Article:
So what does emotional self-regulation look like in practice?

Here are three tools I favour in my day-to-day work – designed to support parents and children in equal measure.

  1. Emotion coaching

I always encourage parents to view emotional regulation as an active partnership between them and their child. This is called ‘co-regulation’ or ‘emotion coaching’.

For parents, the fundamental steps of this process are:

  1. Adopt an open, compassionate mindset.
  2. Identify the emotion (before we identify it for our child).
  3. Acknowledge the struggle and empathise with sincerity.
  4. Normalise the emotion by explaining why it makes sense.
  5. Name the emotion – helping our child to put words to their experience.
  6. Set limits around the expression of the emotion, and then begin to problem solve.

This strategy teaches children to identify their emotions when they arise – and recognise those same emotions when they come up again. Indirectly, it also teaches parents to be more aware of their own emotions.

As Dan Siegel writes in his book, The Whole-Brain Child: ‘As parents become more aware and emotionally healthy, their children reap the rewards and move toward health as well.’

  1. Coping skills

Children need a toolbox of healthy coping strategies: a reliable collection they can reach for when they’re dysregulated. Just knowing that their toolbox is there can help them feel more secure – giving them room to stop, stay calm and think before they act on powerful emotions.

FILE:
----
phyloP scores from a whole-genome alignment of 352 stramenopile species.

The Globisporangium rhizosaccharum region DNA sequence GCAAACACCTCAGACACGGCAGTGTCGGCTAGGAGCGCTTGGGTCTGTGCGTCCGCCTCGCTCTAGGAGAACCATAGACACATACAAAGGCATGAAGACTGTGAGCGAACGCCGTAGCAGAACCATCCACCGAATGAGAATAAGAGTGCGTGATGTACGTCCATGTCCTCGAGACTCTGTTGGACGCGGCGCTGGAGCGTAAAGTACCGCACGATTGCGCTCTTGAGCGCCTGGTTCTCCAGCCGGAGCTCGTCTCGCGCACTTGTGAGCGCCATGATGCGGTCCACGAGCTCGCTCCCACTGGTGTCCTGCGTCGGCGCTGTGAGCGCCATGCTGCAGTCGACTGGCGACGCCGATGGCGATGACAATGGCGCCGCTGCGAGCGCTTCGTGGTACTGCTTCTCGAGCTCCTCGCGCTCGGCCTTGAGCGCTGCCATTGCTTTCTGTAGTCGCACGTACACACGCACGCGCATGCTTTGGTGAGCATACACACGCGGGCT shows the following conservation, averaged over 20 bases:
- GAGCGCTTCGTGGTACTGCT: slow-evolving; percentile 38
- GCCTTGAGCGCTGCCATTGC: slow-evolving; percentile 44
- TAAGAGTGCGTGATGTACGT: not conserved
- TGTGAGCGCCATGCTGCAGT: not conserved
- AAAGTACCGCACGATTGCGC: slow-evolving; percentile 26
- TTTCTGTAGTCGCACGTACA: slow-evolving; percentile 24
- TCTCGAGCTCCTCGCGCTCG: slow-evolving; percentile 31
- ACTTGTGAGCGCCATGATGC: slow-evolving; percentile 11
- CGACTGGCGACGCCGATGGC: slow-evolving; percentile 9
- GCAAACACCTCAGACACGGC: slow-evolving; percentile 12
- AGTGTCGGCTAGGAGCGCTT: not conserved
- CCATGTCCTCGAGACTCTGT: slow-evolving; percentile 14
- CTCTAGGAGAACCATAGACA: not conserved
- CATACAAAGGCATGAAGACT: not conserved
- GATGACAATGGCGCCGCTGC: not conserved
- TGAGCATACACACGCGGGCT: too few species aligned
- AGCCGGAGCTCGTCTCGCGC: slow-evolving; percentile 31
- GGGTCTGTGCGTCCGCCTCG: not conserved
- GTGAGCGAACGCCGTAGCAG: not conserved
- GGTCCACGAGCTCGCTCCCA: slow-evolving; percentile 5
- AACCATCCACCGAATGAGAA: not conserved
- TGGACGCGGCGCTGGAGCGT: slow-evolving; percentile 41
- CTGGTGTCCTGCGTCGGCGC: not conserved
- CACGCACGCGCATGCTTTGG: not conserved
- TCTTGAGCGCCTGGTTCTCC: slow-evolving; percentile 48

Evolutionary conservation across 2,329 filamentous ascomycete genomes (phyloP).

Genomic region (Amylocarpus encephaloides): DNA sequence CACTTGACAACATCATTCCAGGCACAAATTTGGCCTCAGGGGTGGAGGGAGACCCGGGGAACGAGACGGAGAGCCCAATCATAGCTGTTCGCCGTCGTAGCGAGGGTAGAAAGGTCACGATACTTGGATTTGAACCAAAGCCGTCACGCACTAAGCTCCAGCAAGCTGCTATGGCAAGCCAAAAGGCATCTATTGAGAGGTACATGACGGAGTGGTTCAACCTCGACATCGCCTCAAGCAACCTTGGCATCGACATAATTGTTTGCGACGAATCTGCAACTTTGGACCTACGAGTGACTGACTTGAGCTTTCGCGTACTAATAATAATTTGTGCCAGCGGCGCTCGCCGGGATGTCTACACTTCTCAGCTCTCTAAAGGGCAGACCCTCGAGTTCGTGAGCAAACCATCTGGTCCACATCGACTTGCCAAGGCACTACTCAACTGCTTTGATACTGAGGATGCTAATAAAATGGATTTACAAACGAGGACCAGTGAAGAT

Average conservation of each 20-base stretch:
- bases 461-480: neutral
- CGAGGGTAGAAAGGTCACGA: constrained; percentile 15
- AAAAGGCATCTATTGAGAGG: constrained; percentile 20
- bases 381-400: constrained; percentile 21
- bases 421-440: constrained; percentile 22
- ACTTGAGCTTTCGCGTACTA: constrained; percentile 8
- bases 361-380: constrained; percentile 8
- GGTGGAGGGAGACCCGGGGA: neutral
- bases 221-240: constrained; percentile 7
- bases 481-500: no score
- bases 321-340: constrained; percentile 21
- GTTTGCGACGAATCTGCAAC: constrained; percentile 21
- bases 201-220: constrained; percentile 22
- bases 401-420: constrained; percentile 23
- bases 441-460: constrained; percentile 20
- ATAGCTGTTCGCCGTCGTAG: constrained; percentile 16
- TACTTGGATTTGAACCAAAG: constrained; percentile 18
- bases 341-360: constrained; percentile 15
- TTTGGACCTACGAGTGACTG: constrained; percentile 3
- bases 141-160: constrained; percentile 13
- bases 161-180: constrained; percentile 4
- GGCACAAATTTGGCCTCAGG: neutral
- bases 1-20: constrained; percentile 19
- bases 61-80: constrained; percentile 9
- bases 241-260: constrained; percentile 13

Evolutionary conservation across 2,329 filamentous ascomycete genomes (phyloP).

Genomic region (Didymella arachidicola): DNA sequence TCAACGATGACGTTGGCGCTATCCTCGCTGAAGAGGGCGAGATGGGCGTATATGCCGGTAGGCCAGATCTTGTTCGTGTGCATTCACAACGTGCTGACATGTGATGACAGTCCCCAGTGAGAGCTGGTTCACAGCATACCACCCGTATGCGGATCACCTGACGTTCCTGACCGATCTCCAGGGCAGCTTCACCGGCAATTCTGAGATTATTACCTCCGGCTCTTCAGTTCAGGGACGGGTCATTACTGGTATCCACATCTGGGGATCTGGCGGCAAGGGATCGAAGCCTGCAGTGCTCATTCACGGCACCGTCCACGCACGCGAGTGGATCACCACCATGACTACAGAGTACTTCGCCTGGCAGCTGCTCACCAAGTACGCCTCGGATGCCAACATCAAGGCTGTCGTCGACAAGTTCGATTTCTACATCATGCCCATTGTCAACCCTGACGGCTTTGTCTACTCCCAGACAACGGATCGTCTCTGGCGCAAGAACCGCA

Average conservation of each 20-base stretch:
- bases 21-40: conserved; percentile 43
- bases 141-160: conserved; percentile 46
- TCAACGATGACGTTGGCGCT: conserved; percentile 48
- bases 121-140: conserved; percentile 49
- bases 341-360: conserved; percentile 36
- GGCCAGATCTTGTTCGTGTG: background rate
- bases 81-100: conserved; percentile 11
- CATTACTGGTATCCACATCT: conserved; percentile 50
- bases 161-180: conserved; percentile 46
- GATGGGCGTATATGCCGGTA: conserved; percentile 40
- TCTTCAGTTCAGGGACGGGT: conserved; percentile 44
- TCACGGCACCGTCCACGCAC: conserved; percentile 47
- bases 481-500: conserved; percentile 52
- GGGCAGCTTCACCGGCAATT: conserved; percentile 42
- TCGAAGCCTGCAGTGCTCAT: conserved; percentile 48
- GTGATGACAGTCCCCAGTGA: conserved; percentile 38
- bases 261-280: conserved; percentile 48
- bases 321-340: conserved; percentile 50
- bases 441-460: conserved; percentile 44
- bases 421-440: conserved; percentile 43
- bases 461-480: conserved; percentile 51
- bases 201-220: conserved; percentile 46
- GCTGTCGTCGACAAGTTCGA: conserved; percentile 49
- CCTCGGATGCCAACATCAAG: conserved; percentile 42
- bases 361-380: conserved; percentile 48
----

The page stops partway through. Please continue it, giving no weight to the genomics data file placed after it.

Their toolbox doesn’t need to contain complex therapeutic concepts. One toolbox, for example, might include:

  • Physical aids – like jumping jacks, dancing or gentle stretching
  • Grounding aids – like deep breathing, slow counting or visualising a peaceful scene
  • Social support aids – like asking for help from a parent, friend or trusted adult

Working with our children to identify which coping skills are most applicable to them can help them expand their toolbox. Something as simple as a video game or – if our child is artistically inclined – a crayon and paper can be invaluable when they’re overwhelmed.

  1. Zones of Regulation

Zones of Regulation is a framework and curriculum developed by Occupational Therapist Leah Kuypers (M.A. ED). It develops awareness of feelings, energy and alertness as children explore self-regulation tools and strategies.

The framework helps them to think about, talk about and organise their feelings – letting them sort their emotions into four coloured ‘zones’:

  • Blue – sad, bored, sick, tired
  • Green – happy, focused, calm, proud
  • Yellow – worried, frustrated, silly, excited
  • Red – overjoyed, panicked, angry, terrified

With time, this can help children see where emotions overlap and diverge. And it can help them learn to manage the different zones to meet their goals – or generally feel more in control.

The Zones of Regulation website has in-depth information for parents who want to learn more.

Treat emotional self-regulation as a key life skill – because it is

Our children’s emotional health is as important as their physical health. How can we expect them to function optimally on their own if they never become aware of and attuned to their emotions and those of others?

A supervisor of mine once compared this to giving them a LEGO set with no instructions – and expecting them to put it together flawlessly. We can’t be frustrated when they can’t do it.

Emotional self-regulation is the foundation on which other key skills – like paying attention, taking turns and controlling impulses – rest. So let’s invest in our children’s emotional education now.

It will pay off dividends – for them and for us.

Need some emotional education for your child or yourself? Ashlee – and the rest of our team of qualified practitioners – are happy to help.

Enquire today about counselling, telehealth or assessments for children of all ages.